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1940's jewelry


#1

I was visiting my aunt this weekend and she started bringing out
some of her costume jewelry. It is all circa early 40’s. There
was one very nice necklace stamped “Forstner sterling”. Does
anyone remember that name? Could it be collectable?
Additionally she has some Coro pieces, one which she gave to me.
It is stamped sterling but must be vermeil, much of which is
rubbed off. It has a big red glass stone, if I remove it, what
are my chances of polishing off all of the gold color and maybe
soldering on something to make it a pendant? Betty Belmonte
(near Philadelphia where we’re hoping that it finally drops below
95 today)


#2

If you have a plating machine, you can reverse plate the
necklace thus removing the gold. You won’t wear the setting down
and the polishing can be much lighter.


#3

Dear Betty, Not having seen your Aunt’s jewery I couldn’t saqy
for sure but I am 98% sure that what she has is collectable.
I’ve sold quite a few pieces of costume jewery in my antique
business. Martha from Long Island


#4

The plating is one of the distinctive things about this type of
jewelry that makes it somewhat collectable, that and the big
stone/glass pieces set in them. They are still pretty cheap,
usually no more than about $15 for one in good shape (here in TN
anyway) and the best deal I ever got was a .10 one in a junk
store.


#5

betty belmonte - yes, your aunt’s costume jewelry probably has
many times more value than it did when she bought it - there’s
an entire catagory on eBay auctions for what they call 'signed’
vintage costume jewelry: pieces with manufacturer’s name on
them. just input ebay into ‘keyword’ & when the home page comes
up go to 'jewelry & & then to the ‘vintage’ or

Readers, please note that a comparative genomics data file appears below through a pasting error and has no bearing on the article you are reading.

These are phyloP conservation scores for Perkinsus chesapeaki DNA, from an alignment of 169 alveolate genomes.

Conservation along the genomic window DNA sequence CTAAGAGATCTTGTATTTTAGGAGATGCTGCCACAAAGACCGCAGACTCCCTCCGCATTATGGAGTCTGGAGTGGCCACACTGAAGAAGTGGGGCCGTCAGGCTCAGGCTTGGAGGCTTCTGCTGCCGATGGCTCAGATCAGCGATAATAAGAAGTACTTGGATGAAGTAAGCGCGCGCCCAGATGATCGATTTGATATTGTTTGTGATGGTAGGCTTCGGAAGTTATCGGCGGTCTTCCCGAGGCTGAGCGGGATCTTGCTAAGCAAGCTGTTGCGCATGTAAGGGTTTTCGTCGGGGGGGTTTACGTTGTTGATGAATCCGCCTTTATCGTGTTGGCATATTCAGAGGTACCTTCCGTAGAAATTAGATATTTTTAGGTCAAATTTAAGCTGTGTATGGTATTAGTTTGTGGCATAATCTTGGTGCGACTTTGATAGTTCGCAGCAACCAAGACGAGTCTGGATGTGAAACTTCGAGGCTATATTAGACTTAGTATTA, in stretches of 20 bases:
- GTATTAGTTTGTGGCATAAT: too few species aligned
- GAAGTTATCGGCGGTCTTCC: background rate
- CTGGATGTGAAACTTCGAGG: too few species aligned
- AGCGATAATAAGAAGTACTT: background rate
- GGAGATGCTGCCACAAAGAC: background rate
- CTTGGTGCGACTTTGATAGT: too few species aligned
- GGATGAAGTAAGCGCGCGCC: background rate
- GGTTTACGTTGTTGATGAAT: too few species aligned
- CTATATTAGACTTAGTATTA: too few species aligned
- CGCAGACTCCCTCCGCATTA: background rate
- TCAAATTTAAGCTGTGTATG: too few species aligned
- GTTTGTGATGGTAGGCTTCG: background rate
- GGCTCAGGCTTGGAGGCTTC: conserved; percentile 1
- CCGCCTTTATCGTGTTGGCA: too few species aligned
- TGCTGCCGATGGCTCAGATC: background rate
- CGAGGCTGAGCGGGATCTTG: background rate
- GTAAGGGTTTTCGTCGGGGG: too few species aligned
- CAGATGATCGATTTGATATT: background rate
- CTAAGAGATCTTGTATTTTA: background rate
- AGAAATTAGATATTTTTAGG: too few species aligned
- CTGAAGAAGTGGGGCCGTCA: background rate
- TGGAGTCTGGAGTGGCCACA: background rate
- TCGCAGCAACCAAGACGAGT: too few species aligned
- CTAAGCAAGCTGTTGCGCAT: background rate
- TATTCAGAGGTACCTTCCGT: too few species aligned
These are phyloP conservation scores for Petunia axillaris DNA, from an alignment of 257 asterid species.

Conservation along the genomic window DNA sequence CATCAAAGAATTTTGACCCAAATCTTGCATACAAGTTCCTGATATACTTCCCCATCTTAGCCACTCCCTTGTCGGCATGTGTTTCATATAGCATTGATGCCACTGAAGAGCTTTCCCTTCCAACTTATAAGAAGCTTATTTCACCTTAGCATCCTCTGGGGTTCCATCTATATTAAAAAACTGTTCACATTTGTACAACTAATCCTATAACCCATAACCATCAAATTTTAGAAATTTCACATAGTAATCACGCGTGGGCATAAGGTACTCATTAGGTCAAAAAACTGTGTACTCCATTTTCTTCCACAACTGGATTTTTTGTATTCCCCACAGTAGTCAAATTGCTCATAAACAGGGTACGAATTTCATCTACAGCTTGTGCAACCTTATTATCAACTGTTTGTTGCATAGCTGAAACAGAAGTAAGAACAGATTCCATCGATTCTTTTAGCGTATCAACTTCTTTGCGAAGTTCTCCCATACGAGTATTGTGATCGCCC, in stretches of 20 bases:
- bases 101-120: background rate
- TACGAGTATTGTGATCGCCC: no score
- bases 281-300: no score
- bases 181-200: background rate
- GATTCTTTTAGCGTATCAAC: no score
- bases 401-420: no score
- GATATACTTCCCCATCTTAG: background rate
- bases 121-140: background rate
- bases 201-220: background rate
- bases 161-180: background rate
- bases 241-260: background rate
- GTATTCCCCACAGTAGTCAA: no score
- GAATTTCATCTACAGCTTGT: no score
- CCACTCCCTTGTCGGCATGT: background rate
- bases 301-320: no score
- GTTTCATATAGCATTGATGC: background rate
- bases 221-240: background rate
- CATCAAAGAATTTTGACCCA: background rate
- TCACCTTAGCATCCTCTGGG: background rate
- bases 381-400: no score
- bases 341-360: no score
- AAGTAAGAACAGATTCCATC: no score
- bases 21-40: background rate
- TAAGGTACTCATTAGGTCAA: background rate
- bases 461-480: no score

whichever one sounds relevant to what she has. i do not trust
go-betweens or some dealers after a ‘dealer’ bragged to me about
how she finally coaxed a bunch of vintage costume jewelry away
from a couple (she didn’t know they were friends of mine) for
$300.00 because she had a collector waiting to buy the lot for -
her claim - $10,000.00. even if it was only a fraction of that
amount, that’s not ‘coaxing’, that’s cheating. did i tell the
couple? no - what could they do about it after the fact except
feel cheated & unhappy? i just suggested that they get an
independent valuation before the next deal with that ‘dealer’.
ive


#6

I was visiting my aunt this weekend and she started bringing out
some of her costume jewelry. It is all circa early 40’s. There
was one very nice necklace stamped “Forstner sterling”. Does
anyone remember that name? Could it be collectable?

I am not familiar with that stamping - someone else must be.
But it is very collectable, at least here on the west coast.
Especially pieces with designer names!!

Additionally she has some Coro pieces, one which she gave to me.
It is stamped sterling but must be vermeil, much of which is
rubbed off. It has a big red glass stone, if I remove it, what
are my chances of polishing off all of the gold color and maybe
soldering on something to make it a pendant?

I would diffinetly check out the ‘collectable value’ before I
did anything with it. Here in Puget Sound even an ordinary
rhinestone pair of earrings of this vintage would be worth a
minimum of $25. But of course then you must balance that with
the sentimental value and the amount of wear you would get form
the ‘new’ piece. Sometimes a real trade off.

We have finally had a couple of days of ‘summer sun’ here in
Puget Sound, it even got to 80 one day. But I am glad it doesn’t
get as hot as you are there.

Lorri


#7

method to avoid this type of coaxing:

go to several dealers, even if it requires a trip to the big
city. Let each know they will not be the only bidders. This
should get you a fair wholsale pricing. A dealer has to have
stock or go out of business, the you will be going to
the competition pushes the price above what needs to be offered
if no one else is involved.

In effect you are creating a mini auction in which each bidder
only has one chance.